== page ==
Just after 6 p.m. on April 4, 1968, the Rev. Dr. Martin Luther King Jr. was fatally shot while he stood on the balcony outside his second-story room at the Lorraine Motel in Memphis, Tennessee. The Baptist minister and civil rights leader was in Memphis to support a sanitation workers’ strike. The clip below is the very end of a speech he gave the day before. His words are powerful.
If you’ve never watched the whole speech, Google it! It’s well worth it.
We might wonder, as we hear King’s words about whether he would live or die, did he have an inkling that within 24 hours, he would be dead? The people on his team knew there were credible death threats.
Does it change the way we hear his words, knowing what lay ahead for him?
Three things came through for me as I watched:
King was a person of deep faith, who lived with the conviction he was an instrument for something much greater than himself. He was connected to God, in a way that changed his life, and the lives of many others. It’s easy to see why he’s thought of as a modern day prophet. He’s been compared to Moses, leading his people in the journey towards a promised land.
He’d been given a glimpse of how things could be, that was so compelling, he was prepared to risk all, to help it happen for his people.
He spoke of standing on a mountain top. That’s a powerful, ancient metaphor for having a direct encounter with God.
When people believed the earth was flat, and covered over by a dome that separated us from the heights of heaven, the realm of God and the angels, it made a certain sense that the higher you climbed a mountain, the closer you came to God.
Moses had his first direct encounter with God in the form of a mysterious burning bush that glowed like fire without being consumed by the flames.
After he responded to the call from God, and led his people in a revolt against those who held them in slavery, and they were on their way to the promised land, Moses went up a mountain for conversations with God.
The Hebrew scriptures say when Moses came down the mountain, he looked different. He glowed.
We heard a story today of Jesus climbing a mountain with a few of his closest friends. There are versions of it in Matthew, Mark and Luke.
Biblical scholars, knowing Mark’s Gospel is the oldest, theorize that when a story shows up in all three, the writers of Luke and Matthew had Mark’s version to work from. Like all good story tellers, the gospel writers took available material and shaped it, and worked with it, to suit their audience.
Matthew’s audience were people mostly like him. Jesus followers who’d grown up in the Jewish faith, but in a part of the Roman Empire in which Hebrew, the language of the Jews, was no longer spoken or read, except by an educated few. They spoke a form of Greek that was the common language of the Empire.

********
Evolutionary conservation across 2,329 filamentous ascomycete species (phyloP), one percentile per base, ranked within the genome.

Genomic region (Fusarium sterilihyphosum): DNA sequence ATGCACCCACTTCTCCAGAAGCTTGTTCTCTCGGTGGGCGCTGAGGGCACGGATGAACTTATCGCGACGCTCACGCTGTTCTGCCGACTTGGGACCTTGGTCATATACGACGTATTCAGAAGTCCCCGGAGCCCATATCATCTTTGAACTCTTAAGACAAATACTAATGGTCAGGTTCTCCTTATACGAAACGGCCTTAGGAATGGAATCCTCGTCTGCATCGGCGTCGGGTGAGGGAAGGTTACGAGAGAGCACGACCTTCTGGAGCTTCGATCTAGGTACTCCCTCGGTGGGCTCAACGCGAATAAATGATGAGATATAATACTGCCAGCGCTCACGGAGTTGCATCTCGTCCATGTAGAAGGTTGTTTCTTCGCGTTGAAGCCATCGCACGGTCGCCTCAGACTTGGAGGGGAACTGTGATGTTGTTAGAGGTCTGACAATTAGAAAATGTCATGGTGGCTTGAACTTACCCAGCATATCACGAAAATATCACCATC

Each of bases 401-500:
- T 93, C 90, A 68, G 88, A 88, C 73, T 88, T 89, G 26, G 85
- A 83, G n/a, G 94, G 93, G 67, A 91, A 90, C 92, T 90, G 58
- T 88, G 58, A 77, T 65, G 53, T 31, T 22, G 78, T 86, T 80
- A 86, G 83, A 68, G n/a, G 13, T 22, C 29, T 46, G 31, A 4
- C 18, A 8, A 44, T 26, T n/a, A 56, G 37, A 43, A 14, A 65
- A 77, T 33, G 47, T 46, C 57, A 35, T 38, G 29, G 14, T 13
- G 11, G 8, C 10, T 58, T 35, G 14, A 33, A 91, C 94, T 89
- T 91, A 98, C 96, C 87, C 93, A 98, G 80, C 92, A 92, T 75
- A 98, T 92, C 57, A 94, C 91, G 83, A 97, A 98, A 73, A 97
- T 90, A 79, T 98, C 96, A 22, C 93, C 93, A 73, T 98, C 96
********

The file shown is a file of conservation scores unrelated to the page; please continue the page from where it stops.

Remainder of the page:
That’s one of the effects, and strategies of colonization. The forces of the empire work to separate those they enslave from their own culture, their own stories. It makes them easier to control.
It reminds me of the official policy of our own federal government when it came to First Nations people. The goal was to assimilate the people, to eliminate their languages, spirituality, customs, way of life, connection to the land, break their spirits, and make them as white as possible. You can’t organize and fight for your culture to survive, if you no longer know anything about your culture.
Matthew’s gospel was written for an audience of people who were at risk of being assimilated by the Roman Empire. They were used as a source of labour and tax revenue, and required to bow down to the Emperor as a God, knowing they could never be more than second class citizens.
Jesus’ early followers saw God when they looked upon the face of Jesus, and listened to his words. It makes sense Matthew would make such strong connections between Moses, who God used to liberate the Hebrews from slavery in Egypt, and Jesus.
People who heard the story the way Matthew told it saw in Jesus a living embodiment of a tradition that says God always takes the side of the poor, the suffering, those who are oppressed, those who long for freedom and fairness.
When people in Matthew’s time heard about Jesus on a mountain top, chatting with Moses and Elijah, it reminded them God gave Moses the tablets of the law, that described how people were meant to treat each other. They would remember God also sent prophets like Elijah, to challenge people in power, to live up to their responsibility to rule with justice and kindness.
People in Matthew’s time would also recognize what we might have seen, and felt, when we watched that video of Martin Luther King, standing up for freedom and fairness for his people, in the face of great danger. The powerful vision from the mountain top that inspires, also represents a threat to those who do not want change to happen.
In Matthew’s Gospel, before Jesus and his friends had their mountaintop experience, they had several run-ins with the scribes and the Pharisees, who were unhappy with Jesus’ message and methods. Jesus told his disciples that it would not be long before he has to go to Jerusalem, and face those who opposed him. And then they climbed a mountain, and Jesus’ friends saw him in a whole different light. Amen